PCheckFree = new GUI_CheckButton(TRANSLATE(“CHOOSE_MISSION_FREEPLAY”), Freeplay, (int)this);

And then in the code that receives it I’d do this:

void GUI_Scenario::Freeplay(int data)
{
GUI_Scenario* pwin = (GUI_Scenario*)data;
pwin->SetType(SIM_Scenario::FREEPLAY);
}

Which is perfectly fine and lovely, assuming pointers are 32 bit and an int is 32bit. However, it turns out that porting to 64 bit is as simple as just replacing both users of (int) with (size_t) which varies based on platform, and voila! problem sorted. I expected this to be the first step in a whole world of nightmares,, but although I have not done serious testing yet, it appears to launch, run and allow me to load in massive save games, so I reckon I’m 95% of the way there. All I need to do know is investigate how all the various stores (Humble, Kartridge, Steam, Gog) handle multiple versions (64 bit versus 32 bit), to ensure I’m not leaving the tiny 32bit minority behind. I guess eventually that will not be an issue.

I’m definitely happy that this seems to have gone smoothly, as it amounts to days of coding and admin and investigation which are essential, but doesn’t make the game noticeably better for players, which is always a worry when the game is still in Early Access. Fun fun fun…

 

 

 

Yeah I know its not long anyway…but its 2018 and on a CPU this speed, why is it not virtually instant?

I just multithreaded the steam app_init so that stuff is effectively ‘free’ now, and its time to see where the rest of the startup time is going. My current measurements from AQTime:

Drilling into this it looks like the easy wins will be inside the Main Menu constructor, as the init3d stuff probably cannot be multithreaded, and involves a lot of disk-bound stuff while I load textures, which is really tough to speed up (I could turn on my pak file code, but I’ll probably only do that just before final release).

Sadly almost all of the main menu constructor code looks like its the loading in of a big png file for my menu background. This is a 2560×1440 png file that is 7.5MB on disk. This is big, but I load in WAY more graphics than that when I do the pre-load textures on all the cars, which are in dds format. I’ll experiment with shifting it to a DDS file. This *should* be way faster, as a png has to be converted whereas a DDS file effectively *is* in the memory format used internally by directx, so its just a straight dump into memory…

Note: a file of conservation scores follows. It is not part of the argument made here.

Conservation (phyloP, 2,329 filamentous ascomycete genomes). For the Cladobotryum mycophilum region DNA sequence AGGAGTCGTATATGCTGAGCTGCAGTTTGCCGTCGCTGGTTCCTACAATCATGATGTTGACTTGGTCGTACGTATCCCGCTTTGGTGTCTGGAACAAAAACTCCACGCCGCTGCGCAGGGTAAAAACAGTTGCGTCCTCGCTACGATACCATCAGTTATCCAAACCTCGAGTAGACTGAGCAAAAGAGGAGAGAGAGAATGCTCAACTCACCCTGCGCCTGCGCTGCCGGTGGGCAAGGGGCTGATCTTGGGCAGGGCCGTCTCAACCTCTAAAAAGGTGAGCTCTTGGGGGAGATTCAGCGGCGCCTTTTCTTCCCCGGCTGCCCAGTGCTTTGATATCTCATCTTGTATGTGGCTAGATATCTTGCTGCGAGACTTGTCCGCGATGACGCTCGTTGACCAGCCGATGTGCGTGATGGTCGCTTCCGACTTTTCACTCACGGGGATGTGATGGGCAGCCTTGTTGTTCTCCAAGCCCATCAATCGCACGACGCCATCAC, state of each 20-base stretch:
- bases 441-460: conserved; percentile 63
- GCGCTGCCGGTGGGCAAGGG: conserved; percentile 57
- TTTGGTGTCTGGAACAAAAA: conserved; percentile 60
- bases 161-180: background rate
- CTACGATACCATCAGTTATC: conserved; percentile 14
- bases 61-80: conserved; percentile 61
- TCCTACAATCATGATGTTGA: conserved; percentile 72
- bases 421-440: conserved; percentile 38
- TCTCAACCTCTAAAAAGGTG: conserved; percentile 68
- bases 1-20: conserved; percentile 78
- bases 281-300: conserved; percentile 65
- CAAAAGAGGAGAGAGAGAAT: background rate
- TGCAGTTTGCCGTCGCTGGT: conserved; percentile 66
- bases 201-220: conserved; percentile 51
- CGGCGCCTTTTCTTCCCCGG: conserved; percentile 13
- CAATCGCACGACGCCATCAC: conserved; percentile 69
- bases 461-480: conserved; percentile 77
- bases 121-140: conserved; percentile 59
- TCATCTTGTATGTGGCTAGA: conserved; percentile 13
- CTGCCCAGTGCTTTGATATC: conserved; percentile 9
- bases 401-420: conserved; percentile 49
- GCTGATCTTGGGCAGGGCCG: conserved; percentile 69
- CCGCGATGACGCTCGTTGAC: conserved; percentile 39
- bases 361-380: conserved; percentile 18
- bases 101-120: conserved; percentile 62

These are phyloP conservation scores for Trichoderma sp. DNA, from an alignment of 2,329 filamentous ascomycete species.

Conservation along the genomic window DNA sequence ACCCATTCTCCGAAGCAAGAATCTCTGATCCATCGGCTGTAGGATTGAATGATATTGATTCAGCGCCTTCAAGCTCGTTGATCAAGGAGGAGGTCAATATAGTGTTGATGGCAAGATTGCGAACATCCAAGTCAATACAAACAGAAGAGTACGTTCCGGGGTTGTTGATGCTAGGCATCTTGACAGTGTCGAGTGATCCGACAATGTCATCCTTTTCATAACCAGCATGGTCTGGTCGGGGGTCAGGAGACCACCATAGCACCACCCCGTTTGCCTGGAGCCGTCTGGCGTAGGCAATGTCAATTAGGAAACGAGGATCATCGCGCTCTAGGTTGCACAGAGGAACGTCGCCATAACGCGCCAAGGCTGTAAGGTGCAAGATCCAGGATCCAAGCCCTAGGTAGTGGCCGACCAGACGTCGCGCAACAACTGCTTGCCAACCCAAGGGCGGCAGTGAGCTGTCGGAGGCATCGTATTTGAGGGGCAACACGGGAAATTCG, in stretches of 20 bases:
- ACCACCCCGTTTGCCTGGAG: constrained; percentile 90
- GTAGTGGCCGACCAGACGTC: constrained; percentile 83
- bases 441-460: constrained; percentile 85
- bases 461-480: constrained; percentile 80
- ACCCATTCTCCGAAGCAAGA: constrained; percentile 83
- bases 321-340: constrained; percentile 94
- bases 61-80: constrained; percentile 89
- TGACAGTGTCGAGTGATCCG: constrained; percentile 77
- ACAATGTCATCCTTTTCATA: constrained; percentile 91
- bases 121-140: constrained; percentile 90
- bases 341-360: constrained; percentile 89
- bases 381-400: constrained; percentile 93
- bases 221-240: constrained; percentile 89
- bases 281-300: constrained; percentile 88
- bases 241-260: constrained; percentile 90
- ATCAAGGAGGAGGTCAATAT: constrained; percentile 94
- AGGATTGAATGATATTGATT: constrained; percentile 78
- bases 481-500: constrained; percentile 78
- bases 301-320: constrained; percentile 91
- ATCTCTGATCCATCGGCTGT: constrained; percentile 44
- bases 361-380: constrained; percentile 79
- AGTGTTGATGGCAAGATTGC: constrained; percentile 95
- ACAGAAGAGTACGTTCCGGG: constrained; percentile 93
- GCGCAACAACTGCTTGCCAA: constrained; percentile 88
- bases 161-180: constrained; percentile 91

That *dopes* actually drop it down to 17.2% (from 21.73%). I suspect there is a further optimisation in that this is currently not a power of two texture, so changing it to be one (as a test) yields…

OMG. its now 1.54%. Resizing that texture seems to take insane amounts of time, and this change knocks 0.5 seconds off my startup time. The next candidate is my sound engine. Multithreading its startup code completely takes it out of the picture too.

MainMenu initialise goes from 116ms to 4ms just by converting a non pow-2 png to a pow2 dds file, and now things look like this:

Total startup time has shrunk from 2.5 seconds to 1.9 seconds. Nothing anybody will consciously notice, but it makes me happier :D. Plus I *do* think that subconsciously people do feel the difference. Snappy start-up times are great for games when you want to have a quick blast, and the perceived responsiveness is bound to make people feel happier about their experience with the game. Plus it means less CPU draw and less battery drain on laptops.

This is for my car factory simulation game Production Line, currently in early access.

 

 

 

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Not of interest to many, but I made a little demonstration video (using Production Line) to show how I can check out the concurrency of threads in the game using Intels VTune software. Enjoy: